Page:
Spring is in the air

It’s back to school for us today, but with a definite hint of spring in the air to soften the blow. Actually, I don’t mind too much, and am hoping that this term my offspring might be a bit healthier and we can actually settle into our new routine, which involves me being able to write while Sophia is at pre-school. Watch this space!

daffodils

We had a lovely half term. For the first part of it I took the children up to Liverpool to see my parents. The first morning we were there, they whisked the children off to the Storybarn in Calderstones Park, leaving me curled up in my pyjamas with a good book and a warm pain au chocolat. I then managed to stir myself to have a long, luxurious, uninterrupted shower – even more of a treat because our shower at home has been broken for three weeks and so I’ve been having baths and rinsing my hair under the taps with a tupperware tub!

The children had an amazing time at the Storybarn, and their enthusiasm definitely makes me think it’s something we’ll want to do again on a future visit to Liverpool. Anna especially absolutely loves books, reading, stories and the world of make-believe. She’s currently two and a half chapters into writing her own first novel – an adventure story which shows a strong Blytonesque influence, as well as a vivid imagination of her own, and she is rarely seen without her head in a book. Definitely like mother like daughter! Sophia loves stories too, but she also likes to be on the move, and Storybarn gave her lots of chances for active play as well. She was particularly taken with the giant bubble machine.

We had a lovely family time when my brother and sister-in-law came over for the day. The children had the time of their lives playing with Uncle Matt and Auntie Esther. They went for a walk in the woods and climbed on log bridges (Uncle Matt soaking his feet in a ditch to rescue Anna when she got stuck!), played a long game of Scrabble, which I had been teaching Anna the day before, read endless stories, had cuddles and generally gave them lots of the patient, loving, one-on-one attention which aunties and uncles are really good at.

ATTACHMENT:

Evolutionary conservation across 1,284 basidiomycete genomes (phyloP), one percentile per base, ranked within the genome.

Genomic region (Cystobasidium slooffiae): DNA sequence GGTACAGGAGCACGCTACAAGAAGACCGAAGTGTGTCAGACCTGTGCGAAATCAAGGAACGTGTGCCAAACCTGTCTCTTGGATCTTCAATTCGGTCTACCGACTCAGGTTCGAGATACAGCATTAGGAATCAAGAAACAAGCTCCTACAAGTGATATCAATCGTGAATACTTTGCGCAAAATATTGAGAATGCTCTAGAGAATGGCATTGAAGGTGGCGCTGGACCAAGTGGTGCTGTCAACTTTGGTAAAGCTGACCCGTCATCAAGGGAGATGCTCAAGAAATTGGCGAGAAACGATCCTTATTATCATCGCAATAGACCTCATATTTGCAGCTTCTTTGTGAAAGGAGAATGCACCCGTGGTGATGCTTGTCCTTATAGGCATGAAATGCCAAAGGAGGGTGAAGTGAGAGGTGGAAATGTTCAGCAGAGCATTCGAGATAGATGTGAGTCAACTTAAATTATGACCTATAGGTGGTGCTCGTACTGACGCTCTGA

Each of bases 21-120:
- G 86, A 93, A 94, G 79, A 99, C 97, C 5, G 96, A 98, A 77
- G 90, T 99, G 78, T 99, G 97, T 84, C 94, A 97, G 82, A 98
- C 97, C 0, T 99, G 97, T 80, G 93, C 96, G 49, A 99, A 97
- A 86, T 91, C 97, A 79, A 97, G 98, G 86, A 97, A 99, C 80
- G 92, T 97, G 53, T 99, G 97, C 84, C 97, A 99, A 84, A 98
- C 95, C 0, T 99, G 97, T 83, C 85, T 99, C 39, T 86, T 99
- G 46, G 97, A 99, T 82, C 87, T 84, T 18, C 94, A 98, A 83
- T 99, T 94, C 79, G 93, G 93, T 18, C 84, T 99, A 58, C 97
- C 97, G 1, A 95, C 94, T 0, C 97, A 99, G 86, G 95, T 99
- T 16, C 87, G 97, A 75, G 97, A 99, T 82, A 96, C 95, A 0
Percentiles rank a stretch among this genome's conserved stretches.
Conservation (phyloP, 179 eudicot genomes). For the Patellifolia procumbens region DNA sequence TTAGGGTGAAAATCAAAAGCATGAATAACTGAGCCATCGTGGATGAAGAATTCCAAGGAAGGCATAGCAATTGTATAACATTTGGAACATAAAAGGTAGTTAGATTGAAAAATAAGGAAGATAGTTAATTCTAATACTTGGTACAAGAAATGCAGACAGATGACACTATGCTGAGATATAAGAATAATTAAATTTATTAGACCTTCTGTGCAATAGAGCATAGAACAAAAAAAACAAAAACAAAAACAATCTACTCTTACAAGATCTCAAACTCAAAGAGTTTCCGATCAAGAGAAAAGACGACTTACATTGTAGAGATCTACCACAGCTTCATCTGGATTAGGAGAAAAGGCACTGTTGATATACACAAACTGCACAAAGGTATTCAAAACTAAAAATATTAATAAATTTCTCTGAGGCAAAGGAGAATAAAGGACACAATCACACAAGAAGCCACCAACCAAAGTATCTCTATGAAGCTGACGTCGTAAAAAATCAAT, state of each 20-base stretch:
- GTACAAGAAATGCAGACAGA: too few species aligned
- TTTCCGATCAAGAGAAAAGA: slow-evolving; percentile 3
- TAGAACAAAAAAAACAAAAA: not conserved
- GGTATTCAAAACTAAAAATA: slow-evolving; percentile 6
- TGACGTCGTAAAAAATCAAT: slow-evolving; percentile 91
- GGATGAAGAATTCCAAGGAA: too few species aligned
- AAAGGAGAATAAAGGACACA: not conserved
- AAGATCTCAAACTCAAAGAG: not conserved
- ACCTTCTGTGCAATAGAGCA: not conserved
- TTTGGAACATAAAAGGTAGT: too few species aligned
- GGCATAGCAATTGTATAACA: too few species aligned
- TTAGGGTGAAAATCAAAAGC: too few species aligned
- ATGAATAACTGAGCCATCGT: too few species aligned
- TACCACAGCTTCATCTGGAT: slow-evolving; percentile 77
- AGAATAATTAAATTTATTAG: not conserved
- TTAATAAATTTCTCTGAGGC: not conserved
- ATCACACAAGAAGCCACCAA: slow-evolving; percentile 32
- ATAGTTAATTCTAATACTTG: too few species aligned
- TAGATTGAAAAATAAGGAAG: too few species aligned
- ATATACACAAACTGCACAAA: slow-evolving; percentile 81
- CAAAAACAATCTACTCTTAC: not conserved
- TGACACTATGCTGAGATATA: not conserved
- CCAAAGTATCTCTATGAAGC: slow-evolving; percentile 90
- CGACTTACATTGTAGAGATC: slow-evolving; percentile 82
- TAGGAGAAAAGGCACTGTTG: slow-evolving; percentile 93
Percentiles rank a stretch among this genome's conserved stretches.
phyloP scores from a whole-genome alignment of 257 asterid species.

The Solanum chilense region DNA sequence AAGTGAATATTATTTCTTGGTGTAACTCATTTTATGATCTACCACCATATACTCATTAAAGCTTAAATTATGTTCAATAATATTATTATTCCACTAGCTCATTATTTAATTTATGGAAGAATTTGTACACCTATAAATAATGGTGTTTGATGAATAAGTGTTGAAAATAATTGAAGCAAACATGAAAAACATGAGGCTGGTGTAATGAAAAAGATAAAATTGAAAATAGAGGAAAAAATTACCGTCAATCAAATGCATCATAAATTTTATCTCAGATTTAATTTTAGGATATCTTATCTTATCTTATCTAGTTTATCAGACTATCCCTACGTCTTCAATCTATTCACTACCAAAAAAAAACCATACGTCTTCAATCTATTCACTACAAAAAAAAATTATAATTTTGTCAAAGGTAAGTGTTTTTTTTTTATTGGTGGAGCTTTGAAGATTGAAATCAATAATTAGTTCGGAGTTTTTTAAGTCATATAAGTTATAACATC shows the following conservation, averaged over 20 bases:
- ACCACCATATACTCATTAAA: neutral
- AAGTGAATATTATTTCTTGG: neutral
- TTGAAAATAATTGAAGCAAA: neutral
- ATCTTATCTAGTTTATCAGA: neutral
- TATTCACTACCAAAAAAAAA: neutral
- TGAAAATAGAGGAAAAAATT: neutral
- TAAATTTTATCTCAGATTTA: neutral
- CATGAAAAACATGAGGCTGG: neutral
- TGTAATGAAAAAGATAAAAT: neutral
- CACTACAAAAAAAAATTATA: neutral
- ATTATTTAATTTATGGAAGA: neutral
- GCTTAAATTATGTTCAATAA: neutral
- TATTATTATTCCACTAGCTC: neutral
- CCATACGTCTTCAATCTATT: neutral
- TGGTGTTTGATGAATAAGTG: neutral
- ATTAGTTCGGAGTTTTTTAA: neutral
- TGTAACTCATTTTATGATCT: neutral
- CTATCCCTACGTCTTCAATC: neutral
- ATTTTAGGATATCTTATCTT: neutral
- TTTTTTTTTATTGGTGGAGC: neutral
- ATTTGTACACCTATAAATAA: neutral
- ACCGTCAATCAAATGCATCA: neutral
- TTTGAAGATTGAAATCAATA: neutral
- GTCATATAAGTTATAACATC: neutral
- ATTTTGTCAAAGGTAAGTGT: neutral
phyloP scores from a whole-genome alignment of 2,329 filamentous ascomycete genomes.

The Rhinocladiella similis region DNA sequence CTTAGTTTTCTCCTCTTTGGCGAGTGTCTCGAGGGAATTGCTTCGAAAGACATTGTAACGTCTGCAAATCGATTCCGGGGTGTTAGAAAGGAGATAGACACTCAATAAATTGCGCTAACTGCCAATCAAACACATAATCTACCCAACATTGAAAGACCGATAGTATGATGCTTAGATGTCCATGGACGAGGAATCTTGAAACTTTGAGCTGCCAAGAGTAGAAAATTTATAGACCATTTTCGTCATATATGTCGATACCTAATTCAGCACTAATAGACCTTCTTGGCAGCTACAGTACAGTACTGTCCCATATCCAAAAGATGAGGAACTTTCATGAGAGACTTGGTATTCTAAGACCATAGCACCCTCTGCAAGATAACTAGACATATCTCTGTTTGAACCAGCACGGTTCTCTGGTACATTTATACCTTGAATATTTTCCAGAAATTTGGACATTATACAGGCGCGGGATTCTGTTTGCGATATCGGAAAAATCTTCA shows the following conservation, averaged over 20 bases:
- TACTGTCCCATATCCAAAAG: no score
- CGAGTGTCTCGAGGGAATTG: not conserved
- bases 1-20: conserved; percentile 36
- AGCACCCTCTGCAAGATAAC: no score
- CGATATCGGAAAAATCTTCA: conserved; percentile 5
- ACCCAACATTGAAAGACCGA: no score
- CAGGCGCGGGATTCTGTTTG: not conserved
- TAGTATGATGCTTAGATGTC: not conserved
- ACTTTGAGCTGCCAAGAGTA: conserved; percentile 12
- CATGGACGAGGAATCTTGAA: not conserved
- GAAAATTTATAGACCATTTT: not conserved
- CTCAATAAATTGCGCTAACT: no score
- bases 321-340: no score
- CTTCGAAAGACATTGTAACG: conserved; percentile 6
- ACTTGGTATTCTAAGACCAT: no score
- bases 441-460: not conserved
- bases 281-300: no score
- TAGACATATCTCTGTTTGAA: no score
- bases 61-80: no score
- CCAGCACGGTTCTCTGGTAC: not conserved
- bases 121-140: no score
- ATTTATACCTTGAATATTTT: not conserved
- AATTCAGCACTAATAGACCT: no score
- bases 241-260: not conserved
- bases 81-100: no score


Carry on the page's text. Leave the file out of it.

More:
We also went to the World Museum in Liverpool, where Anna enjoyed the dinosaur trail and Sophia marvelled at the enormous dinosaur skeleton and the tanks of tropical fish. And of course, no trip to Liverpool would be complete for us without a visit to the Waterstones in Liverpool One – one of my favourite bookshops in the country, and with such an incredible children’s area.

flap-reading

Back in London we had some lazy time at home, and I was self-sacrificially devoted enough to let Anna do painting and crafts. I know. It had better be a good Mother’s Day present. In the meantime I have two beaded, sequinned, beribboned octopus/jellyfish type creations to find homes for. We also headed to St Albans for the day to visit the Roman museum and remains because Anna is ‘doing’ Romans at school this term.

And this weekend the slightly lighter nights and warmer weather inspired me to start spring-cleaning. Anna and I cleared out her desk (bio-hazard suits would probably have been a good idea), and her art cupboard, and threw away bags of lidless felt-tips, broken crayons, screwed up coloured tissue paper etc etc. We spring-cleaned her playhouse as well, and then when she started to get bored and her sister woke up from her nap,husband took them both off to the park for a muddy game of football and I blitzed the rest of the house – surfaces dusted, floors hoovered and mopped, bathroom cleaned, beds changed – and then pottered off the the florists to buy a bunch of tulips and one of daffodils to let the spring inside.

My October Books

I am on Day Twelve of a horrible cold and cough, and getting very fed up of not being able to breathe through my nose, and feeling like my head is full of cotton wool and my limbs are full of lead. So this might not be the most sparkling blogpost ever, but hey, it’s the first day of November, so it’s time to review my October books.

october-books

The Secrets of Wishtide by Kate Saunders

My mum saw this book reviewed and suggested I might like it too. She was right! This is, hopefully, the first of a new series of mysteries, featuring middle-aged Victorian widow Laetitia Rodd as the sleuth. Her brother is a famous barrister, and has taken to asking his Miss Marplesque sister to help him out with discreet enquiries in some of his cases. As she is living in genteel poverty, she is only too happy to oblige.